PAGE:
• Promoting human growth hormone (HGH) production, which plays an important part in health, fitness and slowing the aging process
  • Lowering triglyceride levels
  • Reducing inflammation and lessening free radical damage

A recent animal study published in the International Journal of Endocrinology showed a beneficial glycemic effect that resulted in a lower gain in body weight than in non-fasting animals.2 Other research suggests fasting triggers a variety of health-promoting hormonal and metabolic changes similar to those that occur when you exercise, which may help prevent age-related brain shrinkage and other chronic and debilitating diseases such as Alzheimer’s and Parkinson’s. As for weight loss, here are three studies from recent years investigating fasting for weight loss, all of which showed positive results:

  • Non-obese patients lost an average of four percent of their total fat with alternate-day fasting for 22 days. Their fasting insulin also decreased.3
  • Alternate-day fasting was also effective for obese patients in a 2009 study. On fasting days, participants consumed 25 percent of their daily calorie needs. On average, they lost just over 5.5 pounds in eight weeks, and about three percent of their total body fat. Total cholesterol and LDL (“bad”) cholesterol decreased, while HDL (“good”) cholesterol remained unchanged. Systolic blood pressure also decreased.4
  • In young, overweight women, alternate-day fasting was just as effective as calorie restriction for promoting weight loss and improving metabolic markers.5

Exercising While Fasting May Be Most Beneficial of All

Recent research suggests fasting before exercise may help you to achieve your fitness results faster by forcing your body to shed fat. This happens because your body’s fat burning processes are controlled by your sympathetic nervous system (SNS), and your SNS is activated by both exercise and lack of food. The combination of fasting and exercising maximizes the impact of cellular factors and catalysts (cyclic AMP and AMP Kinases), which force the breakdown of fat and glycogen for energy.

According to some fitness experts, such as Ori Hofmekler, fasting may indeed push your exercise program to the next level. The reason for this is because exercise and fasting yield acute oxidative stress, which is actually essential for maintaining optimal muscle.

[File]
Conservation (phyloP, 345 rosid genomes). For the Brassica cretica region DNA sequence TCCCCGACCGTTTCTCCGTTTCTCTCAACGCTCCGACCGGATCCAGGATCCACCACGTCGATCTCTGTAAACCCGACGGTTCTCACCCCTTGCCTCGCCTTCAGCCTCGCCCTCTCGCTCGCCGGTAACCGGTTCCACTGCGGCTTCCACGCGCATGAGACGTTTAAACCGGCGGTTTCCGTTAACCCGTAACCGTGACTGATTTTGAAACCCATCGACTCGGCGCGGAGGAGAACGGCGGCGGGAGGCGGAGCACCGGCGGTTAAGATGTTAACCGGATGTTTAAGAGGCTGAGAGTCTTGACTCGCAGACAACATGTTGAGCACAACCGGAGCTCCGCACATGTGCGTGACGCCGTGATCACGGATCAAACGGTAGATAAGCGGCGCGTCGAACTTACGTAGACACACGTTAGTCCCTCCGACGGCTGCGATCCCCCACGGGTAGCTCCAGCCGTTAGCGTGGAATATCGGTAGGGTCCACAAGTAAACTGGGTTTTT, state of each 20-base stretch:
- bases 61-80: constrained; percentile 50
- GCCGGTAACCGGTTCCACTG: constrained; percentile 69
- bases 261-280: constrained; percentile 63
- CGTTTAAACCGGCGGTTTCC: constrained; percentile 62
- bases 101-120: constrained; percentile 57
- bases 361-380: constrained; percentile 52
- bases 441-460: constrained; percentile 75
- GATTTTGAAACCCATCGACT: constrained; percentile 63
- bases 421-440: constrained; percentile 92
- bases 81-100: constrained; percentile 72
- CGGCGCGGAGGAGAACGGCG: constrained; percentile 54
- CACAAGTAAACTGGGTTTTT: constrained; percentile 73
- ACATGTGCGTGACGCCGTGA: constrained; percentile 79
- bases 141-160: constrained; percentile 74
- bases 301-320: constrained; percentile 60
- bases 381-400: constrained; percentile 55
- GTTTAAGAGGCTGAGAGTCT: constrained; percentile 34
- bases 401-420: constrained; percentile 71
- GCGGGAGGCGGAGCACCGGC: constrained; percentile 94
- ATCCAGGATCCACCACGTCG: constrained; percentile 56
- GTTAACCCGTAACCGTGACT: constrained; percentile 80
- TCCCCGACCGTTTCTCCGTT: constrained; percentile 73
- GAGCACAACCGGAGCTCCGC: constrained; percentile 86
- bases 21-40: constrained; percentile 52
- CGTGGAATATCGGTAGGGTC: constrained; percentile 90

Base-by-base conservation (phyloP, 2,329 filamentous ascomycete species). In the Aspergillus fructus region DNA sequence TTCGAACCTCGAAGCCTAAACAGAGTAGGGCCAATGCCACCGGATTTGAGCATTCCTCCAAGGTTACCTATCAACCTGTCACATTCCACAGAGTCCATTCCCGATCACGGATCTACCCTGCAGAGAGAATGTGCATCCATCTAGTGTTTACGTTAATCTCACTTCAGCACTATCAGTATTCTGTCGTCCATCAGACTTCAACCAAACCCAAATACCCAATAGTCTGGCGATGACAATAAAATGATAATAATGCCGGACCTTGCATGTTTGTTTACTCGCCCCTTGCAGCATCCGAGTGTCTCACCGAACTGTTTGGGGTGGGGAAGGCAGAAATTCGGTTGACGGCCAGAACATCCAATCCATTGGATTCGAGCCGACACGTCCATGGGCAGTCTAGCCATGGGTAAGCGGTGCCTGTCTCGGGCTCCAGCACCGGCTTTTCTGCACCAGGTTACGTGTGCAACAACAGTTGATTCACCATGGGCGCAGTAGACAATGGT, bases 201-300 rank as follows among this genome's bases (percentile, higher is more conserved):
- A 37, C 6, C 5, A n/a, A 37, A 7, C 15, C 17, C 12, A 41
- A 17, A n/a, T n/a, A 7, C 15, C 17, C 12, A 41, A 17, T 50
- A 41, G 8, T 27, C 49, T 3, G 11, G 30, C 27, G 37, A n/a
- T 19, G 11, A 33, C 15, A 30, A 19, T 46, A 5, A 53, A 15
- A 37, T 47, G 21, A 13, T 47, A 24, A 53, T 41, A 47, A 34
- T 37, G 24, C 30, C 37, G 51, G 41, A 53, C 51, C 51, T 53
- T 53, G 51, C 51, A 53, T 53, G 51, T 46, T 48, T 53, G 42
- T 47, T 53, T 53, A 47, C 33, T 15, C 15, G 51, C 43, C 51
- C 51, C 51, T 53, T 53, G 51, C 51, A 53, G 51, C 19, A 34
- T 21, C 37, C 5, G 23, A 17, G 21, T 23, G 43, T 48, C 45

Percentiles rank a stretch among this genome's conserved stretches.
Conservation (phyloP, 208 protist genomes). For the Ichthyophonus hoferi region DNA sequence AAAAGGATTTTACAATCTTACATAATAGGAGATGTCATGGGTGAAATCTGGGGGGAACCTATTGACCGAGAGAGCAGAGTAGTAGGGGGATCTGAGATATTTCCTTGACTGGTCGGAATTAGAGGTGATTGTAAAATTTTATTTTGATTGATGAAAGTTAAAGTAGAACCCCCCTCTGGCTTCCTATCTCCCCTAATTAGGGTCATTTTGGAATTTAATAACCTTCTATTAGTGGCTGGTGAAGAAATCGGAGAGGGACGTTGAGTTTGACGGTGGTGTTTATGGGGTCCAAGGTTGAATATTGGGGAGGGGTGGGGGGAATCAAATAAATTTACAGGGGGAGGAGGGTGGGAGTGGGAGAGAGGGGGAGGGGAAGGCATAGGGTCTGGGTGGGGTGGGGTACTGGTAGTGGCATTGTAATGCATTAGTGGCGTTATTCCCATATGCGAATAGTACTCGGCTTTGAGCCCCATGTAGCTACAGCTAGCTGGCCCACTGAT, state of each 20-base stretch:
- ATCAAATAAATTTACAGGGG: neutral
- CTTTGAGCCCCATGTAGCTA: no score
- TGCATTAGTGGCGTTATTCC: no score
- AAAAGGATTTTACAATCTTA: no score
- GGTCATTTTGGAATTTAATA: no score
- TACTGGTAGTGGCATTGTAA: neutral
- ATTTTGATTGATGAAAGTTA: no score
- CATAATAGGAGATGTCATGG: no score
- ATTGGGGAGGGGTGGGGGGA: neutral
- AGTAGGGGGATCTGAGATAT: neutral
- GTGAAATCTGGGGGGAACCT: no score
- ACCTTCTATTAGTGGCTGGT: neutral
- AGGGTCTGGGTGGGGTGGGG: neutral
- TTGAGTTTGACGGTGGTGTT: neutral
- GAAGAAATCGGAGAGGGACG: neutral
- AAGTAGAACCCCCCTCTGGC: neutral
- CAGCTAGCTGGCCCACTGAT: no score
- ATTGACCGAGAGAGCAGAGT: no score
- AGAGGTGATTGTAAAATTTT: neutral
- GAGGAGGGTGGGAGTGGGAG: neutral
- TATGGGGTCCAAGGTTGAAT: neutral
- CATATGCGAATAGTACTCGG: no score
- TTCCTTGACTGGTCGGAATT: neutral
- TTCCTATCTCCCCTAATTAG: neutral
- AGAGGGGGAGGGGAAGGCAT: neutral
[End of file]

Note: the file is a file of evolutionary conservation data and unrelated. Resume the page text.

Many find it works out well to skip breakfast like I do, exercise, and then break their fast after working out, which would allow you to get the best of both worlds: the benefits of working out in a fasted state, and protein-loading for recovery about half-an-hour to an hour afterward. On the days that I exercise in the morning, I will have two scoops of Pure Power Protein about 30 minutes after the workout to provide nutrients, especially leucine, for muscle growth and repair.

Interestingly, since adopting this approach for the past few months I have lost two inches from my waist size and gained three pounds, which means I have lost body fat and gained muscle mass. This has been a personal experiment of mine to see if I can get back to my high school waist size of 32 inches, even though I weighed 20 pounds less back then.

Fasting is Not Starving Yourself

Fasting does not mean abstaining from ALL food for extended periods of time; this can be dangerous and counterproductive. Rather, intermittent fasting is a dramatic reduction of calorie intake at regular intervals — whether you opt for a 16-, 20-, or 24-hour fast once or twice a week, or fasting every other day, or simply delaying certain meals, such as skipping breakfast and exercising on an empty stomach.

There are many options, and you can discover what works best for you by listening to your body, and going slow; work your way up to full-day fasts if your normal schedule has included multiple meals a day. Or try ending your meals earlier in the evening or late afternoon and fast overnight while you sleep.

If you’re hypoglycemic, diabetic, or pregnant (and/or breastfeeding), you need to be extra cautious with fasting, and may be best served to avoid it entirely, until you’ve normalized your blood glucose and insulin levels, or weaned your baby. But if you’re healthy, intermittent fasting is likely to give your health a boost, especially if you’ve already mastered a nutritious diet, which really should be your first step.

When you cut out or delay meals for fasting purposes, it becomes all the more important to maximize the nutrients when you do eat. Fasting combined with a highly processed, toxin-rich diet is not going to do your health any favors. Instead, review my nutrition plan for ideas of what constitutes a healthy diet, so you’ll be armed with the nutrition you need to thrive during your non-fasting hours.